CHICAGO Oct. 14, 2013 -- The Chicago marathon was won on Sunday with a record setting pace of 2 hours and 3 minutes, but for many the star of the race didn't finish until today after 16 hours and 46 minutes.
Dozens of fans were at the finish line at 1:30 a.m. today chanting "Maickel! Maickel!" as Maickel Melamed completed the race wearing a black winter jacket to cope with the overnight temperatures.
Melamed, 38, has muscular dystrophy.
"If you dream it, make it happen," Melamed said after the race, as the clock ticked past 1:30 a.m., "because your life is the most beautiful thing that could happen to you. So make the best of it."
For some fans, Melamed's performance may even be remembered more than Dennis Kimetto's course record-setting victory in 2 hours and 3 minutes.
On Melamed's Facebook page, supporters posted encouraging messages during – and after – the race: "You are a great inspiration!" "Si se puede!" "I have never met this man before but I have so much respect and I am so proud of him!"
The impressive effort from Melamed – who started running marathons two years ago – was just one highlight of the nation's first major marathon since the bombing at the Boston race last April. Runners in Chicago, some donning blue bracelets in honor of the Boston victims, observed a moment of silence before the start. Security was stepped up.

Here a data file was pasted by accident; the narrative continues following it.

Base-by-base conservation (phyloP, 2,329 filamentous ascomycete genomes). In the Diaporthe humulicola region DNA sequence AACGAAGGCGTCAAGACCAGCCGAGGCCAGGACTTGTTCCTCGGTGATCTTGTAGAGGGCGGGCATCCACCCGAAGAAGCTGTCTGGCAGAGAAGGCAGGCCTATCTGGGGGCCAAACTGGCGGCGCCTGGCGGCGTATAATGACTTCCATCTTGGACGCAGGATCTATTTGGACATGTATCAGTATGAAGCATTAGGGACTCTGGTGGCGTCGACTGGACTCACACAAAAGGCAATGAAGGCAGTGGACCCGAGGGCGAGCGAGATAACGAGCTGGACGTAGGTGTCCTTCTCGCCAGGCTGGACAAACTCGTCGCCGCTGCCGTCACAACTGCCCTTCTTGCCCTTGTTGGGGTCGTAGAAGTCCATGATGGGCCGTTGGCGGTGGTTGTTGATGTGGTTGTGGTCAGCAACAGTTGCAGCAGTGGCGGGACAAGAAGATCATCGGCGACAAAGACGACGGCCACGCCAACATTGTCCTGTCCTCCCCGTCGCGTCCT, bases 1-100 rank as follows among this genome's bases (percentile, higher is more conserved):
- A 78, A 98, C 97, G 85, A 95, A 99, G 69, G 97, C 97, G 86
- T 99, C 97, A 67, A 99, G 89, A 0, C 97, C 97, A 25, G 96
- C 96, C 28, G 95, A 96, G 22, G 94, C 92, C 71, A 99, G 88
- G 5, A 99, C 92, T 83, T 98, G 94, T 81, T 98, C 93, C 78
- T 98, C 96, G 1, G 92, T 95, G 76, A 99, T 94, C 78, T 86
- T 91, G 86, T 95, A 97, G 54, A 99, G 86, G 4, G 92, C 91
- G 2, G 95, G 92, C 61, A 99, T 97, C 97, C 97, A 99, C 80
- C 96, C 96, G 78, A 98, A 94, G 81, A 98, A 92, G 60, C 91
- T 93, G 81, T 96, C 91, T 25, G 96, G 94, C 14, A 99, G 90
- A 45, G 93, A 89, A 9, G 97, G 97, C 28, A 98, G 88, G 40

"This year we had to ratchet it up a little bit based on Boston obviously," Chicago Police Supt. Garry McCarthy told ABC's Chicago station WLS.
For the first time, runners in Chicago were required to carry their belongings in clear plastic bags and pick up their race packets in person. On race day, runners could only get to the start after proceeding through one of four separate security checkpoints.
At the finish line, only ticketed spectators were allowed and they were subjected to random bag searches. In years past, friends and family of runners would hop onto the course to cheer on participants, but this year that was not permitted. Undercover officers were deployed among the crowd. Authorities used some of the city's vast network of security cameras – more than 20,000 – to monitor the course.